“It sounds like they were close enough that they should have kept it somehow—not that I think we shouldn’t have it. It just seems inefficient to have us start from zero on it and only bring them in a couple years later.”
Victor shrugged. “It’s the government. I think I heard that they moved it someplace so secret that it practically disappeared for a year and half. Except people do know it exists and what it does. According to government records, when the supers fought the Abominators, the Abominators used it to create clones, engineer new supers, modify supers that already existed, and even heal their people.
“It’s too powerful to bury and Sandy’s got pull, so we got it.”
“What kind of pull does Sandy have?” I kept myself as calm and as much like a normal, curious person as I could. Any name Victor mentioned could put us on the trail of the Nine’s agents.
Victor held up his hands. “I don’t know. I don’t pay attention to how the suits get things done.”
Having the source of influence being a mystery felt more like the Nine than anything he’d said so far. The whole setup made more sense when viewed as one of the Nine’s operations than the government’s. They’d put powerful alien artifacts into a private company staffed with people from a program they’d created to identify potential mad scientists.
It didn’t seem like the kind of thing an agency worried about public relations would think up. It did seem like something that an organization that didn’t care at all about public relations and cared only for results might think up.
On the other hand, by the time a government agency satisfied a program’s intended purpose, all relevant laws, and competing bureaucratic and political interests, it might not look pretty from a public relations standpoint.
Victor nodded in Stephanie’s direction. She was talking with a group of people, two of whom wore ties. “It looks like she got caught. I should show you around until she can join us.”
He took me around the rest of the room. To my relief, I didn’t make an implant mediated connection with any other technology and while my implant did recognize devices, I didn’t see anything else as worrying as the birthing chambers. On the other hand, that might have meant that the worst stuff wasn’t out.
I didn’t know.
With most of the tour over, Victor led me to a line of cubicles near the far wall. “When you’re in the lab, you’ll be working here. My understanding is that you’ll be helping with analyzing the materials used because we’re trying to reverse engineer them. You’ll also be helping analyze the devices’ design when we have one we can see inside.”
I thought about it. “That sounds about right. I’m majoring in electrical engineering and materials science. I started double majoring in electrical engineering and chemistry, but then I realized that materials science was what I was really interested in. Fortunately, there’s a big overlap in courses, so switching wasn’t hard.”
Victor grinned. “It sounds like you’ll fit in around here. Most people know at least two scientific disciplines—sometimes three or four. Stephanie told you about my IT and linguistics background, but I’m sure I got hired because of my interest in genetic engineering and bioinformatics.”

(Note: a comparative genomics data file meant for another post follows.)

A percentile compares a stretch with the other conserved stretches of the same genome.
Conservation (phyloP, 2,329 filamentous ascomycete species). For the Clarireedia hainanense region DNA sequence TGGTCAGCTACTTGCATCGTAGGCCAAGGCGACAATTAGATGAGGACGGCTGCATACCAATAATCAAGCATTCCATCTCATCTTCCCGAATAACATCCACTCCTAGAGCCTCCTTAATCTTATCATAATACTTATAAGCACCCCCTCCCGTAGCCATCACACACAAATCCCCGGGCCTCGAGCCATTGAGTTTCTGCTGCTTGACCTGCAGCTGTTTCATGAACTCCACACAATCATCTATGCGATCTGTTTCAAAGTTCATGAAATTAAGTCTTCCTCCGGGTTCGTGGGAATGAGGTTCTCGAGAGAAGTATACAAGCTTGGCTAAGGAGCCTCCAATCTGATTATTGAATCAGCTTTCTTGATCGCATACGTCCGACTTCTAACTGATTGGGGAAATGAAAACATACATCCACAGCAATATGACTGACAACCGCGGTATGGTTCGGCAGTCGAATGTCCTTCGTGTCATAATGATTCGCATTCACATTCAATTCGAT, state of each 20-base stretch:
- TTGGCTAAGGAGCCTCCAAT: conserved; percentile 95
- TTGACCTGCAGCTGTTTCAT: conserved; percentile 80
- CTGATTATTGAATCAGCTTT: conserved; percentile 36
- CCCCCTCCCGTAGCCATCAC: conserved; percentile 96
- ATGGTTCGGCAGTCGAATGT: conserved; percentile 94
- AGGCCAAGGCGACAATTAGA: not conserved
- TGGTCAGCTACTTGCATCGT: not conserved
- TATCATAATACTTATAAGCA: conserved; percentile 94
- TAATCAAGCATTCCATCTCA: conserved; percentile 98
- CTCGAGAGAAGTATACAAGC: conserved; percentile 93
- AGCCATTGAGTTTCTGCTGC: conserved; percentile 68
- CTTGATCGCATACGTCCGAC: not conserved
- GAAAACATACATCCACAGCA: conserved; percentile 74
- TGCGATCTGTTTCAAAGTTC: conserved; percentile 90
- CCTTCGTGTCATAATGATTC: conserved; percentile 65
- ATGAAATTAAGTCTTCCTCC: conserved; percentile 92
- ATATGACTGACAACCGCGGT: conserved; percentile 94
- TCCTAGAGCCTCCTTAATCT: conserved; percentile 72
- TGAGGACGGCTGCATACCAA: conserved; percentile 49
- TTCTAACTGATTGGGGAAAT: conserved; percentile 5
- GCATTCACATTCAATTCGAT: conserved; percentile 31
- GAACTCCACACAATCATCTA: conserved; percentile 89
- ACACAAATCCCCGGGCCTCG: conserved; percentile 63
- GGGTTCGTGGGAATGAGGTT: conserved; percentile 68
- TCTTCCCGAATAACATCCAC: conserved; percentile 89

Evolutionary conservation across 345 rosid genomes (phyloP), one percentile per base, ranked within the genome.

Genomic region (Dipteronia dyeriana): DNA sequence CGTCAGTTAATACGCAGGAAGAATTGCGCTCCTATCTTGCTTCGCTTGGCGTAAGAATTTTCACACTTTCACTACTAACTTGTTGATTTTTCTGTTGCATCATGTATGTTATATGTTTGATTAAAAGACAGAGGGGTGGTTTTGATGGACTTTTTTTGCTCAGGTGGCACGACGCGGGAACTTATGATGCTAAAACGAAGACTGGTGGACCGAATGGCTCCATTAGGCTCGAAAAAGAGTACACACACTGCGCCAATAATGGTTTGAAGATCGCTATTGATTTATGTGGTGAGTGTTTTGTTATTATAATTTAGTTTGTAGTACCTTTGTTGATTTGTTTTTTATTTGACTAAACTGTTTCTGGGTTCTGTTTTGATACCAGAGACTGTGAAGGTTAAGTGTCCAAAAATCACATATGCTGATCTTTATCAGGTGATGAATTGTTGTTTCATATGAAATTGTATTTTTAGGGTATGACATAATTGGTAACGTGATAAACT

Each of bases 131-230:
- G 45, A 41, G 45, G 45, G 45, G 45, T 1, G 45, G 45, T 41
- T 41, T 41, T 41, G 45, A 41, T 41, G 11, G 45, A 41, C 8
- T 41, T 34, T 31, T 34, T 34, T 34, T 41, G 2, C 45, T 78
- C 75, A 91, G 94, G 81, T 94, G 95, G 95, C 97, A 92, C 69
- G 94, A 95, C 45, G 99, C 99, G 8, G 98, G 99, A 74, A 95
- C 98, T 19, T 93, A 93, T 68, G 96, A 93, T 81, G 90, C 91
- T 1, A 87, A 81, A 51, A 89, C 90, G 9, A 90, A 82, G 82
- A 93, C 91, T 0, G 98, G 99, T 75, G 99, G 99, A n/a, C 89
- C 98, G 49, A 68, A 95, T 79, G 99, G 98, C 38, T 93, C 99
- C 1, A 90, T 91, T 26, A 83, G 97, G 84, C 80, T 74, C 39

Even beyond the birthing chambers, that was what the Abominators were all about. They’d remade their own variant of humanity to supply themselves with superpowered soldiers. Victor’s claim made sense.
Victor sat down at one of the cubicles and logged in to the computer. His desktop background showed Harley Quinn posing with a baseball bat.
He opened a few programs, one of them for email, and then looked up at me. “You know Stephanie from somewhere, right?”
I hoped he wasn’t going to ask for details. They’d set up Stapledon to maximize deniability about what it really was, but if he wanted details we’d have to coordinate our lies.
“Sure,” I said. “A bit.”
Victor itched his beard. “Is she with someone? Because I’ve hinted we should get together and she changes the subject every time.”
“Oh,” I wondered how much I should tell him since she hadn’t. “I think she got out of a long term relationship. So maybe she’s taking a break from dating.”
His mouth twisted. “Well, fuck her then. She could have said so.”
Maybe in that moment, I should have pointed out that he didn’t deserve any explanation at all and that changing the subject was an answer if he thought about it. At the same time, I didn’t feel quite right lecturing a near-stranger ten years older than me about basic human behavior.
So, I didn’t and watched as he showed me how to log into programs I’d need to use. It seemed to me that he typed harder than he had to. By the time he’d shown me a few things, he’d calmed down and when Stephanie walked up, he asked, “How’d it go,” with no hint of anger.
She laughed. “We’re getting more funding for the birthing chamber project. Maybe they’ll let us share a little with everyone else. On the linguistics side, it’s all one project. How are you guys doing?”
Pointing at the screen, Victor said, “Take a look. I got him into everything important. Next week, he should be able to be useful.”
She smiled. “Excellent. Thanks. I’m glad you showed him around. Whoever showed the last intern around left her with half the accounts and permissions she should have had.”
“Not my fault.” Victor leaned back in his chair. “I’m pretty sure Sandy was still handling IT himself back then in addition to being CEO and a team lead. Too many hats. I’m glad he cut back.”
Giving a snort, Stephanie said, “Me too, but I’m wondering if he might not be busy enough. How are you doing, Nick?”
I shrugged, “I can log into a lot of apps. That’s something.”